The Maryland General Assembly enacted by a wide margin tonight a comprehensive ethics code covering all state officials.

"I think this is a historic day in Maryland. This has been a four-year effort to bring Maryland to the forefront in establishing proper standards [of conduct] in our law," Sen. John Carroll Byrnes (D-Baltimore), the principal sponsor of the legislation, said.

The bill basically codifies existing regulations covering the conduct of state officials, however, it tightens restrictions on the kinds of gifts officials can accept. It also requires officials to disclose more information about their peronal finances.

Violations of the measure would be punishable by civil penalties that could each as high as $1,000 a day for each day a violation occurs.

The vote came in the Senate at 11:20 p.m. following a seven-hour filibuster on an unrelated issue. The vote was 38 to 5. The measue was passed by the House of Delegates Friday.

The bill, a top priority of Gov. Harry R. Hughes and the General Assembly leadership, establishes a state ethics commission with the power to investigate any complaints of wrongdoing or conflict of interest by maryland public officials.

The commission, which will be appointed by the governor, also will have subpoena powers.

The bill covers all elected officials, members of the executive branch and judges. It also covers state employes above job grade level 18, those who draft, negotiate or execute contracts and those who are in policy-making positions.

The ethics bill, which takes effect on July 1, grew out of the legislature's concern in improving the image of the Maryland state government, which has been marked by numerous scandals.

The first financial disclosure reports will not be due until April 15, 1980, according to Sen. John Cades (R-Anne Arundel).

Despite its smooth passage in the Senate tonight, the bill has been one of the most controversial ever to come before the legislature.

"The thing that bothers me [about the ethics legislation] is the presumption that we're all dishonest. No matter what law we pass or how tight it is, somebody is going to violate it," said Del Catherine Riley (D-Harford County). But the honest man will be faced with a tremendous amount of paper work and disclosire."

"I frankly don't think it's an earth shattering bill. The affairs of state are not going to be different," said Del. Joseph Owens, (D-Montgomery County). He said that a number of legislators are confused as to exactly what the bill prohibits and what it permits.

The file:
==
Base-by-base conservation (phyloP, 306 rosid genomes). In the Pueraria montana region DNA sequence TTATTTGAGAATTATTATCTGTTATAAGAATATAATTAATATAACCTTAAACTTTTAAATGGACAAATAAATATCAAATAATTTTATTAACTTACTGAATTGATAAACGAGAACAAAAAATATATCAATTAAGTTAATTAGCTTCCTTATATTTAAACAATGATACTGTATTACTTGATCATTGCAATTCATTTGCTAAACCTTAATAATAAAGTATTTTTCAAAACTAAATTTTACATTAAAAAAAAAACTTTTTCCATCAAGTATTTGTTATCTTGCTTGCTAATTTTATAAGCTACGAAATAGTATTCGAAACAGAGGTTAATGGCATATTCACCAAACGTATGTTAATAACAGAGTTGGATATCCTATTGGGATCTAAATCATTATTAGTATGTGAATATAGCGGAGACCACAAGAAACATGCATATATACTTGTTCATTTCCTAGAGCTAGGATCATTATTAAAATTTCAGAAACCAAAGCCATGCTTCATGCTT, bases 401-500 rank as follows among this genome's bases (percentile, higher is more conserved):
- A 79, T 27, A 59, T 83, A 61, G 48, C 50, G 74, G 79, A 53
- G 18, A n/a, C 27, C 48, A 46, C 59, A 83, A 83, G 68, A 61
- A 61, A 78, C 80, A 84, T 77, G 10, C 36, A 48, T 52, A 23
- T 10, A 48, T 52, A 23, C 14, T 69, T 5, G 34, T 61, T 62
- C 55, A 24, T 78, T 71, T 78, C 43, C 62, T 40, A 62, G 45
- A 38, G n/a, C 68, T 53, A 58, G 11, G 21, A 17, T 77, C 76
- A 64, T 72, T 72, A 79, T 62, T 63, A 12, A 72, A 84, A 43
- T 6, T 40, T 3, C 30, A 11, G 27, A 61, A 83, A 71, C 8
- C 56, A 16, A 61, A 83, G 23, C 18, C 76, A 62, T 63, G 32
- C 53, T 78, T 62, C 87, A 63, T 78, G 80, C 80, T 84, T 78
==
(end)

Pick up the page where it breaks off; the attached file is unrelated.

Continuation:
Under the bill, public officials would be required to report any gifts valued at more than $25 and from whom they receive them. It also would require them to list any members of their immediate families who are employed by businesses doing work for the state. In addition, officials would have to disclose whatever property they own in or out of the state.

The way Riley said she understands the ethics bill, she would have to disclose gifts of over $25 from her sister, who is a nurse employed by the Hartford County Board of Education.

"To me, that is an affront," Riley said.

"I don't believe any legislation will make anybody honest or dishonest," said Sen. Frederick Malkus (D-Dorchester) in voting against the bill.

However, Sen. Howard A. Denis (D-Montgomery), said, "No law can make a crook into an honest man. But this bill gives guidance to public officials who want to act in an ethical manner."

State officials will be able to request advisory opinions from the ehtics commission, legislators said last night.

The ethics bill had been held up as rural and suburban senators staged a filibuster against a police aid bill. The senators said that bill unfairly favored the city of Baltimore.

The deadlock was broken when the Senate agreed to postpone action on the $6.7 million police aid bill after two attempts to muster the necessary 32 votes to end the filibuster failed.

The House of Delegates and the Senate also are still locked in disagreement over the capital expenditures budget.

That dispute centers on four multiservice centers slated for construction that would cost the state an additional $21 million and which some legislators have charged are merely "pork barrel projects."

The House of Delegates cut back on school construction funds in order to fund the multiservice centers.The Senate cut out the multiservice centers and wants the school construction funds restored. A conference committee has been appointed to resolve the dispute.

The senate recessed at 2 a.m. Sunday and set its next meeting for Monday morning.

The assembly is scheduled to adjourn Mondday at midnight.